IRISH air quality is among the best in Europe but traffic congestion and burning of smoky coal continue to pose problems.
The Environmental Protection Agency (EPA) said that while our air met all EU standards, problems remained in Dublin and Cork city centres because of high volumes of traffic.
But it said a government decision this year to extend the ban on burning smoky coal to towns with populations of more than 15,000 people would result in improvements.
"We welcome the findings of this report which show Ireland's air quality is generally of a high standard, but we recognise also that Ireland faces a number of challenges to meet our EU obligations," EPA director Micheal O'Cinneide said.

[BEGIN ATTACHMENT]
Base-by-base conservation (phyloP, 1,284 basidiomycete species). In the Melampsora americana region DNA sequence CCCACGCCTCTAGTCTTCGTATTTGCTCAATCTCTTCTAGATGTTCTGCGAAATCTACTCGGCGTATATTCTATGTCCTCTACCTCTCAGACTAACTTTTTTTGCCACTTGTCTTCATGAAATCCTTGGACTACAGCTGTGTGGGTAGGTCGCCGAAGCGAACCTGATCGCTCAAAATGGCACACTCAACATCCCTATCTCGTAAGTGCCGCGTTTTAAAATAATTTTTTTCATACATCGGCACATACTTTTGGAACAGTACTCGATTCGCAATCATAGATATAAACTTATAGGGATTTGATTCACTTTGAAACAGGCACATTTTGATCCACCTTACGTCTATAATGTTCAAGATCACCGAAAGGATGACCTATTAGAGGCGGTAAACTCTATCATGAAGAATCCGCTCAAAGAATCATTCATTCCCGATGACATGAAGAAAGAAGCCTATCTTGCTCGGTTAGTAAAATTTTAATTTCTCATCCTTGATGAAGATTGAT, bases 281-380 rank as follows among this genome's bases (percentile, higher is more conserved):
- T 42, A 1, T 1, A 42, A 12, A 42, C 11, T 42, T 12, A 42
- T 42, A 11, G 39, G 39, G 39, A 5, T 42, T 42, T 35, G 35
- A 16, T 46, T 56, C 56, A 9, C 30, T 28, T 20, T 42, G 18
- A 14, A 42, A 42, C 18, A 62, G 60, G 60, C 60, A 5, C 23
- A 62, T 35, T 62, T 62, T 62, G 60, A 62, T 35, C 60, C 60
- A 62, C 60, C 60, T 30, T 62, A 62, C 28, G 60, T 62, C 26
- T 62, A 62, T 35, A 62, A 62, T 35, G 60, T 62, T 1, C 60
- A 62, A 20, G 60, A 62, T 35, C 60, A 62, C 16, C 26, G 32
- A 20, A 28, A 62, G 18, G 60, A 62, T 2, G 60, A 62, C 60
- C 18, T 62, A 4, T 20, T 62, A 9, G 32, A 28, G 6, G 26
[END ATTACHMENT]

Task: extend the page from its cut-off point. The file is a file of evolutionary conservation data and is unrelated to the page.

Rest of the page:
"We welcome the new legislation which introduces, for the first time, a prohibition on the burning of smoky coal, which complements the existing ban on its marketing, sale and distribution. Air quality is so important to the health of our citizens, and we hope that these new regulations will assist in maintaining Ireland's good standard."
The EPA report 'Air Quality In Ireland 2011' says quality is good because of Atlantic airflows, relatively few large cities and a lack of heavy industry.